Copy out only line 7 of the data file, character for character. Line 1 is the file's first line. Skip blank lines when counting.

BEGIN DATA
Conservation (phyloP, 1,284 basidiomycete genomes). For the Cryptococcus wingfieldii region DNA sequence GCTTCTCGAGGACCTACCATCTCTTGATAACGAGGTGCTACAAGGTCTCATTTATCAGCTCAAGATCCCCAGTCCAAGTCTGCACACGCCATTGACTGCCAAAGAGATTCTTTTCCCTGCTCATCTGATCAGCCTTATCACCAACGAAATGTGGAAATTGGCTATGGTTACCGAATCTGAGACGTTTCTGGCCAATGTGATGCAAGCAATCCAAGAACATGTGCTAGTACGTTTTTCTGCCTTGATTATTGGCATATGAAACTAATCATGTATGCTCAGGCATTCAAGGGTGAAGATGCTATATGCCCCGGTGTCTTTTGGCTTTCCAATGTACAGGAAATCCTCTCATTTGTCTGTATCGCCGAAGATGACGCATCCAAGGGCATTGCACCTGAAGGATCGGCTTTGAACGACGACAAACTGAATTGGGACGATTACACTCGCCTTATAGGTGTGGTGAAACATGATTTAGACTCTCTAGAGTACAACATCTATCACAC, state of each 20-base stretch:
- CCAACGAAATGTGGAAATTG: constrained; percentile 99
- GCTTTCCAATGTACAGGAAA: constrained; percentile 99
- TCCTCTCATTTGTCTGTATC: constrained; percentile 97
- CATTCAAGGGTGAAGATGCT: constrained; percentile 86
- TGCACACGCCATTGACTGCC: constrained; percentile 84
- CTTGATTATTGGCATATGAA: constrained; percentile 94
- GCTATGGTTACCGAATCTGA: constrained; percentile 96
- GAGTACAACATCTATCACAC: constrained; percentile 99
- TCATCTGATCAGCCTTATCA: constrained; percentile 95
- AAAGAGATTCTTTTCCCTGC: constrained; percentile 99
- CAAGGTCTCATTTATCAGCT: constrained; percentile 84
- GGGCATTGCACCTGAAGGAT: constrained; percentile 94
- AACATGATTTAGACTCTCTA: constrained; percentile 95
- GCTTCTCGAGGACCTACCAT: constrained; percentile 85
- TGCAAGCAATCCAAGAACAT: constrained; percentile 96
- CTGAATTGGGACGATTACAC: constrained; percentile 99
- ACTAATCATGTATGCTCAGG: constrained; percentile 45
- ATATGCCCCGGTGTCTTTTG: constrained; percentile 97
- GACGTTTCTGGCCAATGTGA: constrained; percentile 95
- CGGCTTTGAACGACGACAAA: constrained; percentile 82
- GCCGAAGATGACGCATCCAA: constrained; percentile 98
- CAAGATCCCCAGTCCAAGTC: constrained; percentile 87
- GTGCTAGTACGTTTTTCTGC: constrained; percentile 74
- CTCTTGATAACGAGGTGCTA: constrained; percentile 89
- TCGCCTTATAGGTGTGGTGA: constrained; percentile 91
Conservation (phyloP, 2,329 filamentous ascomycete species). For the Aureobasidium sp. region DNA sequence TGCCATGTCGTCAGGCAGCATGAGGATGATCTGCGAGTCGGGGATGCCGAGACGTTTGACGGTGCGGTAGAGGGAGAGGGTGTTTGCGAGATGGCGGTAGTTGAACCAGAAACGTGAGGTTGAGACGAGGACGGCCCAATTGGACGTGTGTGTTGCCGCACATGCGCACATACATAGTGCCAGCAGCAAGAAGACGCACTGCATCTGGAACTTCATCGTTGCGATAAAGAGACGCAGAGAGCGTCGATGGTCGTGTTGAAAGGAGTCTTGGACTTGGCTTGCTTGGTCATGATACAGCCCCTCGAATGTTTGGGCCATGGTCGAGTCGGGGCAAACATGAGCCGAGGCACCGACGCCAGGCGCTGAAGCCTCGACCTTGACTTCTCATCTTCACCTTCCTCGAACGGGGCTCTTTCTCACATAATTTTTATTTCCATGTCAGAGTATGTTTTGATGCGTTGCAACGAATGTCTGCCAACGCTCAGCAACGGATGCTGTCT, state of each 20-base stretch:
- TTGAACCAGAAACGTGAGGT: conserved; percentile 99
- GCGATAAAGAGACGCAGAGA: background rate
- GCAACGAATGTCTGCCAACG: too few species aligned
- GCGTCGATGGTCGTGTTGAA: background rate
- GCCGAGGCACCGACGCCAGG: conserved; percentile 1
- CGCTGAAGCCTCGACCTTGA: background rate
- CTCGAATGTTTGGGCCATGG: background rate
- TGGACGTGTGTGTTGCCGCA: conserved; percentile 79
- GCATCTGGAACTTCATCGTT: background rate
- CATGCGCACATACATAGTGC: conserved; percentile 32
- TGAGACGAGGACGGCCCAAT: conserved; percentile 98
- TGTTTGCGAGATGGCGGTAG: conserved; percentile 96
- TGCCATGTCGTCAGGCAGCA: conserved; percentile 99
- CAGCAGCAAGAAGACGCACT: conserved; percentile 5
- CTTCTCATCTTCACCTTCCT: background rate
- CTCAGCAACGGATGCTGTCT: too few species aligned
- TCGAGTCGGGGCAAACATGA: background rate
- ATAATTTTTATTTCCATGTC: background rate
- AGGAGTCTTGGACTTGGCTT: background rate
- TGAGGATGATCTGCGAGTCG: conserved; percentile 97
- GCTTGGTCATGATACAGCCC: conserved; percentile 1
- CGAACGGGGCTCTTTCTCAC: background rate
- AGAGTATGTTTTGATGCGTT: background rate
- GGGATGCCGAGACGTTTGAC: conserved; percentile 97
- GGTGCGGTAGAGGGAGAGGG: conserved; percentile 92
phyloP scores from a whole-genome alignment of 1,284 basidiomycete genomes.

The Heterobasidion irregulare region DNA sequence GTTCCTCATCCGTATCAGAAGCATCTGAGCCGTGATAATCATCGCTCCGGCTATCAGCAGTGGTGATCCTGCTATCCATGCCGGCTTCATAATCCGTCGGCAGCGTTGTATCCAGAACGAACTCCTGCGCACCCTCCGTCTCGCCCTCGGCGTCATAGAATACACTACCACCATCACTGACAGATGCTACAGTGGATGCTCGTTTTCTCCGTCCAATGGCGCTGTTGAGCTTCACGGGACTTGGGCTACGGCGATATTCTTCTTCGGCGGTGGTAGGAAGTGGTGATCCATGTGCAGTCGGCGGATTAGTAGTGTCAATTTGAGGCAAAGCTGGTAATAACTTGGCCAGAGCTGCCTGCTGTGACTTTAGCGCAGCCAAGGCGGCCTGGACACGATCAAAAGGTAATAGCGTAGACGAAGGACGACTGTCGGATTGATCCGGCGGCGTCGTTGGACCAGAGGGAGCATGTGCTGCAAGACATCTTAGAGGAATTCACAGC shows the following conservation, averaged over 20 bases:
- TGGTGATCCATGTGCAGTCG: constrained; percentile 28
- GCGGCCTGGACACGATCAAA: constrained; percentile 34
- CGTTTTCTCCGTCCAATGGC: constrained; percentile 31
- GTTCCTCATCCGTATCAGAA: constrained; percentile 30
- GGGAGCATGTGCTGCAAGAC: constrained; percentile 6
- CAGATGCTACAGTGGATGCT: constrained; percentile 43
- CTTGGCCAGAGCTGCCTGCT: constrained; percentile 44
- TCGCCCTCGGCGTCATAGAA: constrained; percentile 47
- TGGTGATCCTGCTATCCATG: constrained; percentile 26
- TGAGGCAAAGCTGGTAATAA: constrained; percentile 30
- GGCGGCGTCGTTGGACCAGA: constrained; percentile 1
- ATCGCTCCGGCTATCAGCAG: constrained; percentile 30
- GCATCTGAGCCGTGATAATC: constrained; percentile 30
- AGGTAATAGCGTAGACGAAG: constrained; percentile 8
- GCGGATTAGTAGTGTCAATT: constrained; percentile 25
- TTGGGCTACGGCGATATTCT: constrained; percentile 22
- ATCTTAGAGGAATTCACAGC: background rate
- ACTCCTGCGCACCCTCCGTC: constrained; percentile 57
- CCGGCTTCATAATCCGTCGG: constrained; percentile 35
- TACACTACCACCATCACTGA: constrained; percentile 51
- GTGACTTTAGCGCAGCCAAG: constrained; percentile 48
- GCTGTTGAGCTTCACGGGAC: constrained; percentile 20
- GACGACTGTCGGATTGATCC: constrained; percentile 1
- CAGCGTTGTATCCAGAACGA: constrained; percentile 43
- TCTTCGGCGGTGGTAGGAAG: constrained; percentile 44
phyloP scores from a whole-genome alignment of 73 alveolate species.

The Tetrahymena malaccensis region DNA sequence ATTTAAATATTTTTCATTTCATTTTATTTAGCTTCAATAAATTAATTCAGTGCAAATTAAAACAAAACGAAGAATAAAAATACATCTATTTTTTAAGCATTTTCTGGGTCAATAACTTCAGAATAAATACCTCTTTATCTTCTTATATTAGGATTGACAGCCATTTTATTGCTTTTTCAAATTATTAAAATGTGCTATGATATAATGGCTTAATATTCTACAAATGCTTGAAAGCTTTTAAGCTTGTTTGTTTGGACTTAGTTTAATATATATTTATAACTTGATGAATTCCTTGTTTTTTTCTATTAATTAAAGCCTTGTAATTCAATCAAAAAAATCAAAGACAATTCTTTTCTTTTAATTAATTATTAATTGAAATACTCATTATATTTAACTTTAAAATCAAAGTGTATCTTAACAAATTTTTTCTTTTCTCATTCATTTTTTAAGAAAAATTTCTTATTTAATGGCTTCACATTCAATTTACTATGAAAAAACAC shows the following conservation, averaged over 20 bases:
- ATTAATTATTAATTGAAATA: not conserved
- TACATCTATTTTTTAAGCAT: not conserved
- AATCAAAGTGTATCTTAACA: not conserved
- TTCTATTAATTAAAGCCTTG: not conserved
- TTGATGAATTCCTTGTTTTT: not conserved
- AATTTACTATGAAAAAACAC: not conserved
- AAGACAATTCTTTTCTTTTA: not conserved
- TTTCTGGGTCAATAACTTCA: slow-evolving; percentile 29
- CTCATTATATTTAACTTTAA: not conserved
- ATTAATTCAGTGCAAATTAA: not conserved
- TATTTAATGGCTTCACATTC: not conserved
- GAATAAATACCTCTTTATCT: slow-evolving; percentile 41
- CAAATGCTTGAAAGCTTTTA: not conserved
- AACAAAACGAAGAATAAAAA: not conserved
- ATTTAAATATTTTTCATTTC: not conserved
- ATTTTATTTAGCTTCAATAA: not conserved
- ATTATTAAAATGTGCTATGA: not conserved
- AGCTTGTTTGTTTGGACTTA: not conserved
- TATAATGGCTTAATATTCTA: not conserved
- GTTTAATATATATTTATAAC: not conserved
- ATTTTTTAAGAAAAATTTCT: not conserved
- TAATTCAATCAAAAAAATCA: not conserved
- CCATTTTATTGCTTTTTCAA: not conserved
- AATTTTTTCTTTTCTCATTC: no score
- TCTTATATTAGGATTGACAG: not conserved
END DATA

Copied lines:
- CTTGATTATTGGCATATGAA: constrained; percentile 94